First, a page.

times more likely to have liver cirrhosis, an indicator of thei
rs commented that the high prevalence of chronic hepatitis B
and the advanced nature of liver disease in African patients had
implications for antiretroviral rollout in Africa, with the most
commonly-available drugs either inactive against hepatitis B or, in the
case of 3TC, causing resistance when given as monotherapy.
All patients in the Royal Free were on HIV regimens that contained
drugs active against hepatitis B (tenofovir plus either FTC or 3TC) and
seven out of every eight patients (87.5%) had an undetectable hepatitis
B viral load (under 1000 copies/ml3).
There is however no standard definition of âundetectableâ and a study
from the Chelsea and Westminster Hospital found that only 66% of
patients were undetectable according to the stricter definition of
below 34 copies/ml3, with another 23% partially suppressed (between 34 and 10,000 copies/ml3)
and 11% over 10,000. However 74% of patients on tenofovir/FTC or
tenofovir/3TC had fully suppressed viral loads; the lower average
figure was due to less suppressive regimens.
While some hepatitis B treatment failures are due to poor adherence to
what for most patients is essentially two-thirds of their HIV drug
regimen, some is due to drug-resistant hepatitis B. A study of 119
HIV/hepatitis B co-infected patients in Portuguese clinics of whom 87%
were on tenofovir/FTC, 9% on 3TC monotherapy and 4% on solo tenofovir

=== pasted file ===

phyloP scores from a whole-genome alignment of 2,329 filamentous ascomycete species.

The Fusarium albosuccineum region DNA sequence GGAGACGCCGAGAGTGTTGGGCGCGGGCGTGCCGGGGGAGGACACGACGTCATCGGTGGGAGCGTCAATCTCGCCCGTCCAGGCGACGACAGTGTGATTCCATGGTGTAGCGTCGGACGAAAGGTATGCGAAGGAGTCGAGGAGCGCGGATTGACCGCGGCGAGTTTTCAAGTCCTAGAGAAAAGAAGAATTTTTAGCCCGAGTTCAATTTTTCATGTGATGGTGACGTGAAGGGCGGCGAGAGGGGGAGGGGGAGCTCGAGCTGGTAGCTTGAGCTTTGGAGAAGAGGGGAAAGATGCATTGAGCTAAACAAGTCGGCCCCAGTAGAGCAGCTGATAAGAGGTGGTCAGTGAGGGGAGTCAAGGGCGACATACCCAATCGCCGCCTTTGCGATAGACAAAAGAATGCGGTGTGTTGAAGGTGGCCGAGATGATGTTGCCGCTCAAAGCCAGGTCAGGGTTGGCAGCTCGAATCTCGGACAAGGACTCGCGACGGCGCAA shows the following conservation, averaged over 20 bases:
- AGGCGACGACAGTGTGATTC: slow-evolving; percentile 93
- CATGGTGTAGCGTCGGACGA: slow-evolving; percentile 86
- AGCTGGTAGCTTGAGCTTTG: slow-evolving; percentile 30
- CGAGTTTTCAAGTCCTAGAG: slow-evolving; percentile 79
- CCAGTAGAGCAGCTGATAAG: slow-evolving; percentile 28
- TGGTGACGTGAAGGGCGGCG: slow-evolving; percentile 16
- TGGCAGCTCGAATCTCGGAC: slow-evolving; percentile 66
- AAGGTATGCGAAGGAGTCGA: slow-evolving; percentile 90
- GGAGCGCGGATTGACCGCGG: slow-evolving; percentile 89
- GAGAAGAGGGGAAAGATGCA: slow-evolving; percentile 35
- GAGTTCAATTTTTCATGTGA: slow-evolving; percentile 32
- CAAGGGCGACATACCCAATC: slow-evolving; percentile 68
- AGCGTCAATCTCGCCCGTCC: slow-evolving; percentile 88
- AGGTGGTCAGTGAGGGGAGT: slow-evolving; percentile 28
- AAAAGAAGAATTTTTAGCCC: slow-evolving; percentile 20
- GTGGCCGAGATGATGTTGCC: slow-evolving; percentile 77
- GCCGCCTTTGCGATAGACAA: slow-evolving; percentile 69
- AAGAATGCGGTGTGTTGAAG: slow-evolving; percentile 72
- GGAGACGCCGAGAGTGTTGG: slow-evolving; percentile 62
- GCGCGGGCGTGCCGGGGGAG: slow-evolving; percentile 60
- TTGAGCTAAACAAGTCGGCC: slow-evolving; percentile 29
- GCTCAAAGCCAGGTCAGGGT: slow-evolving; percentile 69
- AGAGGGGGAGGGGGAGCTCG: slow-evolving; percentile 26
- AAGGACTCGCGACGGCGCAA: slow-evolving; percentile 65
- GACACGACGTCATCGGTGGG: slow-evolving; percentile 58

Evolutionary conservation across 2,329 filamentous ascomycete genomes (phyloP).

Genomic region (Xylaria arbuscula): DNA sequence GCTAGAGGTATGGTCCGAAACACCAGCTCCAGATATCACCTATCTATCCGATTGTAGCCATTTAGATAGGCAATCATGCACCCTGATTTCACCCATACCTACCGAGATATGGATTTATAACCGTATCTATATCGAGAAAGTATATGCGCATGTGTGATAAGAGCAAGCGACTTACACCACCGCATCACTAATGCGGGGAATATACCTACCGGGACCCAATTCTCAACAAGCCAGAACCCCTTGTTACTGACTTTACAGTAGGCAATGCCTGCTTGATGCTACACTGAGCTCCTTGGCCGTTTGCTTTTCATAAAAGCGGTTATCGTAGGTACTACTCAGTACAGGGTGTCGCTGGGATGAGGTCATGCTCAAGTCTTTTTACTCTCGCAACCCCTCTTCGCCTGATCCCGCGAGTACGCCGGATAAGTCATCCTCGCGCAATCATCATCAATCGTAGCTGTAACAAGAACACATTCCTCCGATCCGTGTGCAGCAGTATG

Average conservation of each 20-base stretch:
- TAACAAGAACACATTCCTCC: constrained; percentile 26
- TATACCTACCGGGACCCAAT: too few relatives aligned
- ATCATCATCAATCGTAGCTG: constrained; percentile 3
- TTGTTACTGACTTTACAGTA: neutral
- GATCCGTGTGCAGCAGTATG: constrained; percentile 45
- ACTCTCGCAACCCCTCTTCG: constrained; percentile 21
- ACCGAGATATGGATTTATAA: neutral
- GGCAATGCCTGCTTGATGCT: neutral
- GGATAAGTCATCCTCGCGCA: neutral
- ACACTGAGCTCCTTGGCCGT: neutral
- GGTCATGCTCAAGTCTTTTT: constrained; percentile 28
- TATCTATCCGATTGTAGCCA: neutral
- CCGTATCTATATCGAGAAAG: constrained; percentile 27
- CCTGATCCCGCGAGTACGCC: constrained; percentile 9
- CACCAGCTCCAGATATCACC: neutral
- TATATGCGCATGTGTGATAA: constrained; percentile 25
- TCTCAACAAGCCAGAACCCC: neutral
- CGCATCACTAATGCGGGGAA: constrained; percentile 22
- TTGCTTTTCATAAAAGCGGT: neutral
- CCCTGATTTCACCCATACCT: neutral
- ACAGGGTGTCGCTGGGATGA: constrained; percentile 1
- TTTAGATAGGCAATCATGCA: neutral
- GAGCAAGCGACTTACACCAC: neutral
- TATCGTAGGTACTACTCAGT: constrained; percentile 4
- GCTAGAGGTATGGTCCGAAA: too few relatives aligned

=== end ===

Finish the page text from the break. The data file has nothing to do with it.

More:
found that 18% had detectable hepatitis B. Eight of these (38% of
failures) had poor adherence. But two patients taking solo 3TC and 10
patients on tenofovir/FTC had one to three drug resistance mutations
(57% of failures), mainly due to previous 3TC monotherapy.
Can chronic hepatitis B infection be cured? In the Portuguese cohort
just three patients developed antibodies to the surface antigen of
hepatitis B, which would indicate immunity if they were vaccinated. One
Italian case achieved hepatitis B immunity and no sign of hepatitis B
DNA sustained for over a year by adding a yearâs course of interferon
to antiviral drugs.
e fifth International Workshop on HIV and Hepatitis Co-infection in Lisbon, 4-6 June 2009.
Wong D et al. Acute hepatitis B infection in hIV-infected patients despite prior HBV vaccination. Poster presentation P_40.
Page, E. Clinical case presentation on acute HCV.
Soriano, V. Invited lecture: HBV therapies.
Thomas, D. Review of data from major cohorts in U.S.
Armenis K et al. HIV/HBV co-infection: a comparison of viral
characteristics and liver disease in African patients and Caucasian
patients in Europe â implications for ART rollout in sub-Saharan Africa. Poster presentation P_46.
Nelson M et al. How successful are we at treating hepatitis B? Poster presentation P_45.
Corte-Real R et al.Evaluation of HBV treatment efficacy in patients co-infected with HIV and hepatitis B. Poster presentation P_41.
Angeli E at al. Complete cure of chronic hepatitis B in a
HIV-positive patient with sequential therapy based on tenofovir and 48
weeks of pegylated interferon alpha-2a. Poster presentation P_39.